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Juan Soto Trade Rumors: Ranking the other 29 MLB teams by their chances of earning a Nationals star

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News broke on Saturday that Nationals outfielder Juan Soto will be available in trade talks after he rejected Washington’s latest renewal offer, a 15-year, $440 million pact. Citizens are expected to ask for a ton in exchange for Soto, and rightly so; after all, he is 23 years old and already inducted into the Hall of Fame. Soto owns a career .293/.427/.541 (160 OPS+) as well as 118 home runs and 21 wins above substitution in nearly 2,400 major league games.

He won’t qualify for free agent status until the end of the 2024 season, meaning if the team acquires him by that deadline, they’ll have him in tow for three rounds of the playoffs.

Of course, the chances of the citizens agreeing to Soto’s trade before the August 2 deadline is anyone’s guess. It would seem unlikely that such a blockbuster could come together so quickly, but this is baseball and stranger things happen.

So what are the best teams to get Soto? Below, CBS Sports ranks 29 non-national clubs based on their perceived chances of a deal.

Juan Soto could be on his way soon, if not before the August 2 trading deadline.

USATSI

Level 1: No payment, no game

29. Athletics

28. Marlins

27. Rays

26. Pirates

25. Guardians

24. Brewers

We are writing off these six teams because of the financial component. Even if they don’t try to renew Soto, they will have to pay out his hefty arbitrage bonuses; this is not the style of these commands. You might argue that the rival Rays, Guardians, or Brewers should look into acquiring Soto for the stretch, as the flags fly forever and they’ll have plenty of time to trade him in and get prospects back later. We like the idea, but this kind of maneuvering almost never happens again and we are skeptical that it will start again with a deal of this expected magnitude.

Level 2: The Reclaimers Against Us

23. Royals

22. Red

21. Diamondbacks

20. Orioles

19. Rocky Mountains

18. Tigers

While recognizing that some of these six teams seem closer to a return to the competitive ranks than others, we don’t think any of them will pose a serious threat to meeting the Nationals’ asking price. Although it would be cooler if they did.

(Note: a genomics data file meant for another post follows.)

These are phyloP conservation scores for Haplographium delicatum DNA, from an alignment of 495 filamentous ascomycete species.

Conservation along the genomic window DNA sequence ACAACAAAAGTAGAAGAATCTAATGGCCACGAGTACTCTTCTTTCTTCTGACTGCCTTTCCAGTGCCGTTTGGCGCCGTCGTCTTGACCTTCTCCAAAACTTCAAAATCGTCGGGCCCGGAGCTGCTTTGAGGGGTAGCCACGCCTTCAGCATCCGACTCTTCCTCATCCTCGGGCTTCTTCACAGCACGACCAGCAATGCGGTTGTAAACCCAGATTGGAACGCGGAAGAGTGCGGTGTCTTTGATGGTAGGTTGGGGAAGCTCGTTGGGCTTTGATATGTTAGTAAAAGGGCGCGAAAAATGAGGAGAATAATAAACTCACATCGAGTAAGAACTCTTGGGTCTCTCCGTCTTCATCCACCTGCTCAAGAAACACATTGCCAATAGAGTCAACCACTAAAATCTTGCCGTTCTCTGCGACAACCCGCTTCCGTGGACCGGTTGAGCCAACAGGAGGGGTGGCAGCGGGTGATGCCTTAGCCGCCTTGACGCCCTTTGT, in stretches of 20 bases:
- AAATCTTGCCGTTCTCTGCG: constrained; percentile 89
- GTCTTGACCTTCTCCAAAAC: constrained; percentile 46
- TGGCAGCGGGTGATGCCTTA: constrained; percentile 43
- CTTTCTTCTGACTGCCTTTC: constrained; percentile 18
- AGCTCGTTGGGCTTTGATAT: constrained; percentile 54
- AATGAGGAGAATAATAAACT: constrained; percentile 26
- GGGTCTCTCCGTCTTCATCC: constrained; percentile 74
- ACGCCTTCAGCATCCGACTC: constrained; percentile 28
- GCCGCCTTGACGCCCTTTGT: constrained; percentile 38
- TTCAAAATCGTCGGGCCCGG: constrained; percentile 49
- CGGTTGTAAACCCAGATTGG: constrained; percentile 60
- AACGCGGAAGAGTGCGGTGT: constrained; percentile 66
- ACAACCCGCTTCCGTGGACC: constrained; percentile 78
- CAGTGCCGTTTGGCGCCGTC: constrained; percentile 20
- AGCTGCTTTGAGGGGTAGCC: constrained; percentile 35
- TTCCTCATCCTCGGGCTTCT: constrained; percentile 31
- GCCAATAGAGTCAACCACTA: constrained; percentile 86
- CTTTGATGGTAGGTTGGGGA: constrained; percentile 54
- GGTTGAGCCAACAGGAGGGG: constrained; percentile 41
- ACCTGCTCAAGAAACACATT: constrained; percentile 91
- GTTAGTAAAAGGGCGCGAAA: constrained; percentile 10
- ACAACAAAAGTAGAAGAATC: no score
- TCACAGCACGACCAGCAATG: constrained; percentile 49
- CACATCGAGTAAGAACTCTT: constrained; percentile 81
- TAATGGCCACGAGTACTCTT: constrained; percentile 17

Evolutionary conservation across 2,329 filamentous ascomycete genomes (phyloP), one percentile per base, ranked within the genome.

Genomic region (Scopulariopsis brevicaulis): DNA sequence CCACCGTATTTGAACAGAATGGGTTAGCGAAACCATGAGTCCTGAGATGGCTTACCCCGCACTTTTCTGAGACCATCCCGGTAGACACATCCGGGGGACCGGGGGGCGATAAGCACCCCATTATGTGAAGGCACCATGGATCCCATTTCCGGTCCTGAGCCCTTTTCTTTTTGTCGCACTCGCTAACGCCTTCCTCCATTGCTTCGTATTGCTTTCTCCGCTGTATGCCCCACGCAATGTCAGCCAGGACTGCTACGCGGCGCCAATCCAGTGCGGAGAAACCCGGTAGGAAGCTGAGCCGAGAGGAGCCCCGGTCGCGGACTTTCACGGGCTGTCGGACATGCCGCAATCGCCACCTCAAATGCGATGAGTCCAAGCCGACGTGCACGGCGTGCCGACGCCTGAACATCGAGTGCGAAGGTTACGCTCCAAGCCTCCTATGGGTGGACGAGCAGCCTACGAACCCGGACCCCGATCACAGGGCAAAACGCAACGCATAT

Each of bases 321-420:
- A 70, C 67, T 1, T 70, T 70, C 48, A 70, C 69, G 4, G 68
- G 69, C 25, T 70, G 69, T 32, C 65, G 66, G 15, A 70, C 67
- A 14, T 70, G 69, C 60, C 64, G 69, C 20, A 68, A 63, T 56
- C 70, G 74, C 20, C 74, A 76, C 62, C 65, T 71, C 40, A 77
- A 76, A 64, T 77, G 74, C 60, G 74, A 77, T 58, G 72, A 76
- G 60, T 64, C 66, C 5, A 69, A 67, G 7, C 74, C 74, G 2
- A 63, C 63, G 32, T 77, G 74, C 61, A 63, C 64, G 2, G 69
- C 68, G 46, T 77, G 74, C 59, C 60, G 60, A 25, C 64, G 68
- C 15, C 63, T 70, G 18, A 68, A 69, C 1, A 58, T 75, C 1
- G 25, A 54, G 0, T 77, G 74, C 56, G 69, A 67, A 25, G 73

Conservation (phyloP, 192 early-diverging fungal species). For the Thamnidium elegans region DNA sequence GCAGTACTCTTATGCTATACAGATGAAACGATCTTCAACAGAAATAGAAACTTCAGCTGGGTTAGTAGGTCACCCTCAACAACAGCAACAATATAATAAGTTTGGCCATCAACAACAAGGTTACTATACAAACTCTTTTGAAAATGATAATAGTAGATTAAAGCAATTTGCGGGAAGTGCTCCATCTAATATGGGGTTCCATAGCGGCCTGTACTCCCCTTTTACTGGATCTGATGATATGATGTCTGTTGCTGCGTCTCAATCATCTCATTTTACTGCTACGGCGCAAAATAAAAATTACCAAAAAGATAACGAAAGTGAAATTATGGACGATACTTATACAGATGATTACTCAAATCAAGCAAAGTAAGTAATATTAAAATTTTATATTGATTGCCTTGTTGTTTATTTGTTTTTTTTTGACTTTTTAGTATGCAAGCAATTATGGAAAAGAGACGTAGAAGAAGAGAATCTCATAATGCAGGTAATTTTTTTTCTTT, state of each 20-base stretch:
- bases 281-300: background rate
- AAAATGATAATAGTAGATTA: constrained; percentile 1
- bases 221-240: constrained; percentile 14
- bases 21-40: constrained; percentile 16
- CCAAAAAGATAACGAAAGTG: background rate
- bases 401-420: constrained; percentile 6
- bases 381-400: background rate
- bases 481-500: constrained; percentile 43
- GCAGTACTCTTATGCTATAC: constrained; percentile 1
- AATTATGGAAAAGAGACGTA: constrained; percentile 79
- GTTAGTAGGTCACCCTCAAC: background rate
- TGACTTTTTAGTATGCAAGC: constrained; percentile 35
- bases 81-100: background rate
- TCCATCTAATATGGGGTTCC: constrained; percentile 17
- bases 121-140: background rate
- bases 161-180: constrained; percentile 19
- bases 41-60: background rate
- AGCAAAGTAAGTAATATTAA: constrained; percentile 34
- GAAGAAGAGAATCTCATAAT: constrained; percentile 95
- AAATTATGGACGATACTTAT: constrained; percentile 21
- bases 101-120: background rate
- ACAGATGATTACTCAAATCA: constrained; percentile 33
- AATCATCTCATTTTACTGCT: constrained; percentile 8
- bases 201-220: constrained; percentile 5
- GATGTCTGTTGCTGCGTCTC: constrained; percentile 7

Where can Soto shuffle the cards next?

USATSI

Level 3: Something is missing

17. Cubs

16. Rangers

15. White Sox

14. Angels

13. Gemini

12. Padres

As fun (or disappointing) as it would be to see Soto line up with the likes of Shohei Otani and Mike Trout or Manny Machado and Fernando Tatis Jr., we’re putting a line through this group because we think they’re either behind financially. , or in the perspective component. Of all the levels so far, this is the first one where we feel like the team from here can play a real game – in other words, we’re getting warmer.

Level 4: Rivals, not friends

11. Withstand

10. Phyllis

9. Metz

The question to be asked to the citizens is whether they are willing to trade Soto within the unit. If so, these teams should be moved to the top tier and Metz in particular stands out as one of the best potential places for him to land; if not – and let’s face it, teams generally don’t want to trade their homegrown superstar for an opponent they’ll see constantly home and away all season long – then that represents a ceiling for this group. Regardless of the answer, the Mets (and Steve Cohen’s fat wallet in particular) are likely to serve as a useful bogeyman for Soto and his rep from now until he starts writing a new contract.

Will the Nationals move Soto into the division? If so, the two could become teammates in the future.

USATSI

Tier 5: Major market contenders, but…

8. Astros

7. Blue Jays

6. Red Sox